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Cloud Storage: Review – Zumodrive

zumo0Over the last few weeks I’ve been using Zumodrive, another cloud storage offering.  This week Zumodrive released their iPhone client, which enables storage to be synchronised to an iPhone or iPod Touch device.


Zumodrive is a cloud storage service.  Data is stored on Amazon S3 and offers all the standard AES encryption for stored data and SSL transfer between the client and Zumodrive’s servers.  Client support covers both Mac and PC and now iPhone and you can access your data from multiple platforms at the same time.  Encryption is important; firstly you don’t want anyone snooping on your file transfers and secondly, your data is being added to a public, shared cloud storage service, so you want to ensure  it isn’t accidentally or maliciously accessed by anyone.

Secret Sauce

zumo1What claims to make Zumodrive different is that only a portion of files are stored locally on the target devices, while the majority of data is kept in the cloud.  The Zumodrive software “intelligently” caches files, attempting to ensure files are available when needed.        I can’t see how this could be more complicated than a simple Least Recently Used (LRU) algorithm, but I wait to be corrected.    On each of your local devices you can specify the location and size of the cache; for PC and Mac clients, I can see no real benefit caching only a portion of data locally and keeping the rest in the cloud.  Local hard drives are cheap; I’ve found so far that the best way to use similar cloud services is to store the most frequently used data in the cloud and keep the infrequently used data on a PC drive, moving data into the cloud service as it becomes part of my “working set”. However, portable devices form the exception to this rule and I was really excited when I saw the availability of the iPhone client as  this is the kind of device where having access to all your files and caching a subset could be good.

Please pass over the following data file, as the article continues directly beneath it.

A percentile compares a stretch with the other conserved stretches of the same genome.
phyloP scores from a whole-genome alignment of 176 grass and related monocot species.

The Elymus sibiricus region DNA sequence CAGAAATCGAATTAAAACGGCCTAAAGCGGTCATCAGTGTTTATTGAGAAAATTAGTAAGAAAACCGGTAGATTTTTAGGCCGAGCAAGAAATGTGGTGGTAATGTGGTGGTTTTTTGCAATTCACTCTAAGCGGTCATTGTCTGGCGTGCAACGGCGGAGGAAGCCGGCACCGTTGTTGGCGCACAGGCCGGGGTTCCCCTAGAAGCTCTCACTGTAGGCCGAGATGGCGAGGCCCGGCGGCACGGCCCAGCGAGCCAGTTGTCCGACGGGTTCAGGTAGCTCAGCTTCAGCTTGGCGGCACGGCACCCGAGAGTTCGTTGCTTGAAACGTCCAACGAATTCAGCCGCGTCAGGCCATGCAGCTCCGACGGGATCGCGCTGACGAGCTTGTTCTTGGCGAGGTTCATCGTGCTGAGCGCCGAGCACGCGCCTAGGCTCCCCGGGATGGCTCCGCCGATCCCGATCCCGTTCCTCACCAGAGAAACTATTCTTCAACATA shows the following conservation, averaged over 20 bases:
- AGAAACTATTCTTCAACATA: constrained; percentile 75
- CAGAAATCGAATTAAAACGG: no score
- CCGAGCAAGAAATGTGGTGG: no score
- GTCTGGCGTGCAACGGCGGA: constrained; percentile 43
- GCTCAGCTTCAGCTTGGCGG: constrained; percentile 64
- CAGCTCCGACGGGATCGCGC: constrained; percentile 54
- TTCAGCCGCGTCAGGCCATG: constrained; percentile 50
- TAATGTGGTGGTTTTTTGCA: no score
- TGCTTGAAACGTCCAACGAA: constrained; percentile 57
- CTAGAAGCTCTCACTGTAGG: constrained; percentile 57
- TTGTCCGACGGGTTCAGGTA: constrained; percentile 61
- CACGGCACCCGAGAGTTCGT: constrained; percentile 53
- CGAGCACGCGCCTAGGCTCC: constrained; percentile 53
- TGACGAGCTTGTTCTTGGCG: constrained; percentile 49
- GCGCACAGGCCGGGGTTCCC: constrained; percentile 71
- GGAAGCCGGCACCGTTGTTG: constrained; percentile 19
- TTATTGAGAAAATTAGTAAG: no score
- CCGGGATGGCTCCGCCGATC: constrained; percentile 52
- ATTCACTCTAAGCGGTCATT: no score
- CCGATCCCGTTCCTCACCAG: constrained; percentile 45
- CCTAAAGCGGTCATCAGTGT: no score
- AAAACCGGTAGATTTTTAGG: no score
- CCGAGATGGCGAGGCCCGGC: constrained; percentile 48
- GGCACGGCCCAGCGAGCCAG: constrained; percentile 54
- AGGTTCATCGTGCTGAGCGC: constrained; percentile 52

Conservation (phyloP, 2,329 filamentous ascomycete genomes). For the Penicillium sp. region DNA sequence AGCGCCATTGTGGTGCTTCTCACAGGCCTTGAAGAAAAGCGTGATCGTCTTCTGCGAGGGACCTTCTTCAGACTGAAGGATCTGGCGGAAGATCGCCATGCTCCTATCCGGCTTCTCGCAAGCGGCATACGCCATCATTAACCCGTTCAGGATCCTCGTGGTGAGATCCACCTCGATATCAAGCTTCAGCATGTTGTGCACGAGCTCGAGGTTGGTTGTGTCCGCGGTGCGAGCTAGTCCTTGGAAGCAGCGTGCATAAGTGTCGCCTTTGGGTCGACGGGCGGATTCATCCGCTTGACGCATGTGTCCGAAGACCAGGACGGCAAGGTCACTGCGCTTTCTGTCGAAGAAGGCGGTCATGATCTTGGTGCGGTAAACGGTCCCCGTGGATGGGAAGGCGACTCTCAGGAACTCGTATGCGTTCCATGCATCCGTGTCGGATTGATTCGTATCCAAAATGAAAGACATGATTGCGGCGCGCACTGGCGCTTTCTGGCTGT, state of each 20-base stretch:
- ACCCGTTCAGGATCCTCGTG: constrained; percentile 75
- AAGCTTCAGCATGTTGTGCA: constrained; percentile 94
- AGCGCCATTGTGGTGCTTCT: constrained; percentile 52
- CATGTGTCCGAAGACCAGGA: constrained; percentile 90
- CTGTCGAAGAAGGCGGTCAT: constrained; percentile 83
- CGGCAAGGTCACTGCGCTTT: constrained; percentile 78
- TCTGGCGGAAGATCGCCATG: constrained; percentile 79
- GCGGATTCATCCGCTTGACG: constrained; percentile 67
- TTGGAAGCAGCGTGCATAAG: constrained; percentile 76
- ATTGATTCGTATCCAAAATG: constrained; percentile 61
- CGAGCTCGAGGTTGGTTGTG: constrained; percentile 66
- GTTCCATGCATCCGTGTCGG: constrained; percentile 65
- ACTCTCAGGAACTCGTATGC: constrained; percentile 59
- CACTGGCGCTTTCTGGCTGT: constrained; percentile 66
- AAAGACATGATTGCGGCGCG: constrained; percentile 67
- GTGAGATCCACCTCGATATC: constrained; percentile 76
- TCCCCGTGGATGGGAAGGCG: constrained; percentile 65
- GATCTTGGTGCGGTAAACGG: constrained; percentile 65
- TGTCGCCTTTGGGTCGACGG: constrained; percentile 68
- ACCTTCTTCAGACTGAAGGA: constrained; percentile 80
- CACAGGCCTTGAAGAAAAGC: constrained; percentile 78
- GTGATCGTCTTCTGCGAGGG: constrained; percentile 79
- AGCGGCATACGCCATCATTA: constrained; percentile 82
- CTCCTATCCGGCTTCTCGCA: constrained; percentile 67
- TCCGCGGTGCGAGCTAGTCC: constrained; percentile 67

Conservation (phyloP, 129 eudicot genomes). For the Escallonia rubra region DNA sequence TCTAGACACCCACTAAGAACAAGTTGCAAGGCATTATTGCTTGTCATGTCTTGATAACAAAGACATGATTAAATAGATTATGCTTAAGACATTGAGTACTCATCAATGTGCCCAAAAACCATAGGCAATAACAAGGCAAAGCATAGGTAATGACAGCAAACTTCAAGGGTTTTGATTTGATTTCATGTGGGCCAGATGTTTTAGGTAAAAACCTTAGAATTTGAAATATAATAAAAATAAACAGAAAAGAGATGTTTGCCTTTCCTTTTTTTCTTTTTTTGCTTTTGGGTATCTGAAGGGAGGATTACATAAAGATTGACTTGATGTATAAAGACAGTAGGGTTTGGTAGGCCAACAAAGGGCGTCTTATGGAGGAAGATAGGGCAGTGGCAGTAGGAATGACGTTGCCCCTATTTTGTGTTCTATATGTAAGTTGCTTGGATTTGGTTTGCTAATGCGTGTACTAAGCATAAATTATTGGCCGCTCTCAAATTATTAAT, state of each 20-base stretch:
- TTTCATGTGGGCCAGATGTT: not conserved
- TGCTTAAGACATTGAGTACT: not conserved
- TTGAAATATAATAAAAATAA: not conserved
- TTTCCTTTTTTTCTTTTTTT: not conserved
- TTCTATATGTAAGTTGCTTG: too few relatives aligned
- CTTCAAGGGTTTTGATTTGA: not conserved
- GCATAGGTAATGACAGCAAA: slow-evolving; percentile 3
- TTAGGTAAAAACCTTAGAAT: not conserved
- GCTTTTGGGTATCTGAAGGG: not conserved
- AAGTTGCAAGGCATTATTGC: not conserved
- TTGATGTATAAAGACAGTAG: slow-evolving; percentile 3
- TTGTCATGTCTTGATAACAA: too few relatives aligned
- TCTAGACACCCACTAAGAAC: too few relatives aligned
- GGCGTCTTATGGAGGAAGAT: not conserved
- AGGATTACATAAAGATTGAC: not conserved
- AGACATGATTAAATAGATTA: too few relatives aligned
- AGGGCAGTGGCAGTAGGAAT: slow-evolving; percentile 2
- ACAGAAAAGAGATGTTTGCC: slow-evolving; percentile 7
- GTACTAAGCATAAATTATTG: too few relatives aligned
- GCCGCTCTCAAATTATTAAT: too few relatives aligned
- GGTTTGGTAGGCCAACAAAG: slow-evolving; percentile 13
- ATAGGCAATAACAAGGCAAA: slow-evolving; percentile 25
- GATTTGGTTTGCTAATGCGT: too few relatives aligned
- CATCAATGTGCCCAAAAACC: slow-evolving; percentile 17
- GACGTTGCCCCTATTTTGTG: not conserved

Unfortunately, so far, I’ve been disappointed.  Here’s why.

Out of Touch

I don’t have an iPhone, so my testing so far has been on my iPod Touch.  Synchronisation works well; I’ve dumped a number of podcasts onto my Z: drive and they appear on my iPod file list, so no problem there.  The issues come trying to access the files.

  • Firstly, I can’t see all of my downloaded podcasts in the “Music” section and I can’t play music files from the “Files” section, so in one view I can see the files exist, but can’t play them there, in the other I can play them but can’t see them all.   Also, the “Music” section doesn’t make it clear whether it lists only locally cached files or not.  
  • Second, music files seem to play in a separate Zumodrive music player, not in the standard music player in the Touch.  The Zumo version doesn’t let me pause tracks and restart them where I left off.  More annoyingly, if another application starts while I’m listening to a track, then I lose my position.  This is totally impractical when listening to podcasts.   Also, as I use a Bluetooth dongle which integrates with the standard music player, I have to fiddle with pretending to play a standard music track in order to get this device to work.
  • Third, the iPod/iPhone version appears to be read-only.  I can’t delete files from my iPod Touch, which is really annoying.  This feature might be deliberate, but I’d like the option to override this and delete content from any of my devices; as I’ve listened to a podcast, I typically delete it.   I don’t want them hanging around.


Zumodrive and content caching has a great future and its the visualisation of something I was hoping we’d have maybe 7 or 8 years ago.   As the iPhone client is a first release, I hope they quickly review feedback and fix issues like those I’ve raised.   When they do, Zumodrive will be   a “must-have” application.

I’m starting to keep track of cloud services I review.   You can find a summary spreadsheet of features here.   Let me know if there’s any service you’d like to see compared or features added to the list.

About the author

Chris Evans

Chris M Evans is an independent consultant with over 20 years' experience, specialising in storage infrastructure design and deployment.

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